that a person can work back from the English to the Hebrew abd Greek.
    The ASV is simply a better exegetical tool than the NASB. The main
    difficulty with the ASV is the difficulty of wading through its archaic

    The NASB is also a very wordy translation. Its publishers claim that it
    is the most literal translation, but this is sometimes not the case. The
    NASB is notorious for adding unnecessary word to the text “for
    clarification,” when clarification is not the issue— interpretation is.
    Actually, when a person notes all the instances of the unnecessarily
    added “italicized” words in the NASB, you find a relatively substantial
    body of material that becomes interpretative.

    The vocabulary of the NASB is sometimes lacking exegetically. Not only
    were wrong textual choices made in the initial editions, but they are retained
    in the update of 1995. There are also words and verses retained in the
    NASB that are admittedly (according to the footnotes of the NASB)
    NOT in the earliest and “best” manuscripts, but that do follow the
    Textus Receptus/Majority Text base.

    The NASB is useful but it is by no means the last word in bible translation.
    On the whole, both the NRSV and the ESV are better choices, if one is
    looking for mediating translations that try to combine the best of both
    the modified-literal and idiomatic philosophies.

    Finally, the NIV 2011 has moved ever so slightly toward the modified-
    literal translation philosophy, though it is not designed to be a “literal”
    version. It does not have as many “connectives” as the NASB, and the
    NASB does not have as many “connectives” as the ASV, nor does the
    NASB have the translation consistency that one sees in the ASV. The
    ASV tries to render the same Hebrew and Greek word the same way
    when possible. The NIV-2011 uses more variety in the way it translates
    than modified-literal versions because it strives for greater readability;
    hence its greatest gain is in part, the fluidity of its language and the
    exegetical choices within its text.

    • T.C. R says:


      This is a neat overview. Yes, I couldn’t stand those italicized portions in the NASB, just talking from experience.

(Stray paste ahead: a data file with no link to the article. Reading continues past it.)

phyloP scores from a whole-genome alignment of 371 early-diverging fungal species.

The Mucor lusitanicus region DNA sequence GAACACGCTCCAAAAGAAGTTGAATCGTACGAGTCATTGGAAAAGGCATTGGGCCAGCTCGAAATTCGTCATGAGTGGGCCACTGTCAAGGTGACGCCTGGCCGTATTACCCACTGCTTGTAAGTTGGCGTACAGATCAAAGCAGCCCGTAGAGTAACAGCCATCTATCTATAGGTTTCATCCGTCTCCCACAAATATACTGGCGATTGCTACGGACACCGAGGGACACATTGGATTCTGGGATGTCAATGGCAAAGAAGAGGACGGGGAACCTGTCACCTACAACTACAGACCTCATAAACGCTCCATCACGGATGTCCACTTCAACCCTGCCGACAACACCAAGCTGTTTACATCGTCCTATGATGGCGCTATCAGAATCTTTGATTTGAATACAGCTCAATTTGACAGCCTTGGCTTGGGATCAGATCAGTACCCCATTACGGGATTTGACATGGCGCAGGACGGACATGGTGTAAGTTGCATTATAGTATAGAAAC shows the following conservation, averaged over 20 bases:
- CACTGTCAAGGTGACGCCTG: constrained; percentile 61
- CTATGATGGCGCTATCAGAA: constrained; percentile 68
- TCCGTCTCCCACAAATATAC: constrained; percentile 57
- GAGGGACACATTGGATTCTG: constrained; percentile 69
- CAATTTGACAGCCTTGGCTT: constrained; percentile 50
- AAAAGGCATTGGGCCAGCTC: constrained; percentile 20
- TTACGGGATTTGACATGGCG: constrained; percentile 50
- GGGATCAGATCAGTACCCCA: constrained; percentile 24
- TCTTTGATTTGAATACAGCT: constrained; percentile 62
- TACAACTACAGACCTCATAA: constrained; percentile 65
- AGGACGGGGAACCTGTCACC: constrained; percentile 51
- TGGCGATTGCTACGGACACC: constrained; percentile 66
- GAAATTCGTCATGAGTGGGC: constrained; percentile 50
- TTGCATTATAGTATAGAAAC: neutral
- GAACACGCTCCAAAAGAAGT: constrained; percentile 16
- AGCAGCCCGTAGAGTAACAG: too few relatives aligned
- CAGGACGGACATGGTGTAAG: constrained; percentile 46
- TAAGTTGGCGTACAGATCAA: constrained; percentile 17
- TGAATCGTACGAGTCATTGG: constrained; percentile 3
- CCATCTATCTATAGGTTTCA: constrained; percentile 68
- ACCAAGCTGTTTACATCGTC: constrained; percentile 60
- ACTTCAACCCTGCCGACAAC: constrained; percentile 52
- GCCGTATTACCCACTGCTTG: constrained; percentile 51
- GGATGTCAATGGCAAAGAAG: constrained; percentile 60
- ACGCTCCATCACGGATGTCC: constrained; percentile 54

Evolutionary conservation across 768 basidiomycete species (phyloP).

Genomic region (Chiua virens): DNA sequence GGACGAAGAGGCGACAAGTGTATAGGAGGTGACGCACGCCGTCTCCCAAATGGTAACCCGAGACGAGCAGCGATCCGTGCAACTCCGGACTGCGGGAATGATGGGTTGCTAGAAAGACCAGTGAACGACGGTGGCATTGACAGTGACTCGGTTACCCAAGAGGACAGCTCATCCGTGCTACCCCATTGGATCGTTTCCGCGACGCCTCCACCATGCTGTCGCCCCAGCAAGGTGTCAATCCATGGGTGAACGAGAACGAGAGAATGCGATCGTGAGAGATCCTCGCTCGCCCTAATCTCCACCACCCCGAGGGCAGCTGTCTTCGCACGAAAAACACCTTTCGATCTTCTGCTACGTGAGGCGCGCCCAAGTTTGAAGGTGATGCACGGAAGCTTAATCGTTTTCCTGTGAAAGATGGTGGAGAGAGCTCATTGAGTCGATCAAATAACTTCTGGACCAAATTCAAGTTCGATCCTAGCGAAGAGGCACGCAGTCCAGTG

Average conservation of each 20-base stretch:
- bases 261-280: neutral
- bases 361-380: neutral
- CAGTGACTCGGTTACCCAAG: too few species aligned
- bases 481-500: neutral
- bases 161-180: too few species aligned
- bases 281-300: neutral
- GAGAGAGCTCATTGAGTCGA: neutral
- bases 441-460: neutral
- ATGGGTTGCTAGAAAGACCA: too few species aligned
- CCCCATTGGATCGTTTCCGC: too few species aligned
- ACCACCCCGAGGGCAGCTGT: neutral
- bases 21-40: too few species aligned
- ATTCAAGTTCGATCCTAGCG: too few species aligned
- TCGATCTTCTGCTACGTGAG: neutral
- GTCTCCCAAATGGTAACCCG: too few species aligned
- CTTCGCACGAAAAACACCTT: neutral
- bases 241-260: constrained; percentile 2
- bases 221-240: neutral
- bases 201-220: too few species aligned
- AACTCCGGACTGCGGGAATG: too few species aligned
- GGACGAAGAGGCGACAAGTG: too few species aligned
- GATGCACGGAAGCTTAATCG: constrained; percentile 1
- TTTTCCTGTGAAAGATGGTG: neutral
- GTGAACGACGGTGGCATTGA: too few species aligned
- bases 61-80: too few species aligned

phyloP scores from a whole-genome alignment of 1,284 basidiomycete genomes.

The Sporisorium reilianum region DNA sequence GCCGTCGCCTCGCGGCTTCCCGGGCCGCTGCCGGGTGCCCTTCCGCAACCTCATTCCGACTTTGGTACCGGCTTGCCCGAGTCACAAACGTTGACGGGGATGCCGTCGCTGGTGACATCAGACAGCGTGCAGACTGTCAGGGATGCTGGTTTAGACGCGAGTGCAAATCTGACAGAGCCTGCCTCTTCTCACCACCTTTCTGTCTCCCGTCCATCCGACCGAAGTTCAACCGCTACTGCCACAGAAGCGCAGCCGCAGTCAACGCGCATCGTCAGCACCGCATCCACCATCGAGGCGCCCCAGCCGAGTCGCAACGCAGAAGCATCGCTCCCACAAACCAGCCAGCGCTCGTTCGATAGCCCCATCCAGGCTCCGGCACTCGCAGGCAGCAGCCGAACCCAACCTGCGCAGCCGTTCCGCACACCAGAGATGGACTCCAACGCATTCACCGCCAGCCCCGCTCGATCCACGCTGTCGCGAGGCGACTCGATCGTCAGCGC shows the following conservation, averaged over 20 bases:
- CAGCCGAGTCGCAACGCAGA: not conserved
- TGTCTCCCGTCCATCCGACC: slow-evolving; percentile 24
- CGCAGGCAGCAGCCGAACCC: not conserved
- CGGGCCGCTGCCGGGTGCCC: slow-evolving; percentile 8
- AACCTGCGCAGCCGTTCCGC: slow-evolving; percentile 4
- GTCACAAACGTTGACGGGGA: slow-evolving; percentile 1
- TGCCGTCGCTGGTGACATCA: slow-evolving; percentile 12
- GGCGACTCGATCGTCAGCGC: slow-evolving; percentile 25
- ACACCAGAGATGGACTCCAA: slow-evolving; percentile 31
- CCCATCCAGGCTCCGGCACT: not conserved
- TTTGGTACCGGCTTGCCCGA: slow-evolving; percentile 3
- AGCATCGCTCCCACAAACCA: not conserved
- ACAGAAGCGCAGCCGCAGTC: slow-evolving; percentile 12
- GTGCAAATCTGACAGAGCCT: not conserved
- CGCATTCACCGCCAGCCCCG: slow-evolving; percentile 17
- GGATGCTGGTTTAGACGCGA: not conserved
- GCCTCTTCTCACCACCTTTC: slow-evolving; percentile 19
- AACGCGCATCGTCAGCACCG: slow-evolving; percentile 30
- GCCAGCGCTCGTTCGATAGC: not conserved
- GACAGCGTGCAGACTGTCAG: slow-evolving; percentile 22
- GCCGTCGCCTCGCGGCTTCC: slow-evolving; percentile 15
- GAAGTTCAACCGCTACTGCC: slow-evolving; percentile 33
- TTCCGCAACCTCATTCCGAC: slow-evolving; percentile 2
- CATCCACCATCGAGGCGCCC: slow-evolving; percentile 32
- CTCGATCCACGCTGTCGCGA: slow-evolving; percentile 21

While the NIV11 is an improvement in many ways, I’m beginning to understand why people are sticking with the NIV84.

  14. Ronnie Daly says:

    Thanks T.C. I have never seen the accuracy in the text of the NASB
    that many of my peers assert. It is not a bad translation, it’s just not
    the best. Not only that, but “literal is not always a synonym for
    accurate.” In my judgment, the success of the NIV 2011 will depend
    on the willingness of people to accept gender accuracy, particularly
    the expression “brothers and sisters” for ADELPHOI, and the use
    of “their” and “them” instead of “he” and “him” for singular referents.
    I doubt that its success will turn on the use or non use of “connectors”
    or inferential particles in narrative portions. The reason is, it appears
    the original NIV used fewer “connectors” than the NIV 2011. My
    research so far is showing that the NIV 2011 uses more than the original

  15. T.C. R says:

    |Yeah, the repetition certainly adds some weight, though Morris’ point also makes a lot of sense (which is why I’m cool with the ESV and NLT here). At first, after I had worked through the Greek, I was thinking, “What the heck?!?!” and then I realized that there is some difficulty because what I came up with was about as ambiguous as one could be. Ha ha!|


    Have you checked out Carson on the matter? Carson is usually insightful.

    Well, you do have enough time to dig around before Sunday. 😉


    Yes, the NIV11 will have to take some getting use to. Interesting to see how this transition goes. To be honest, I’m struggling with some of the gender decisions. 😦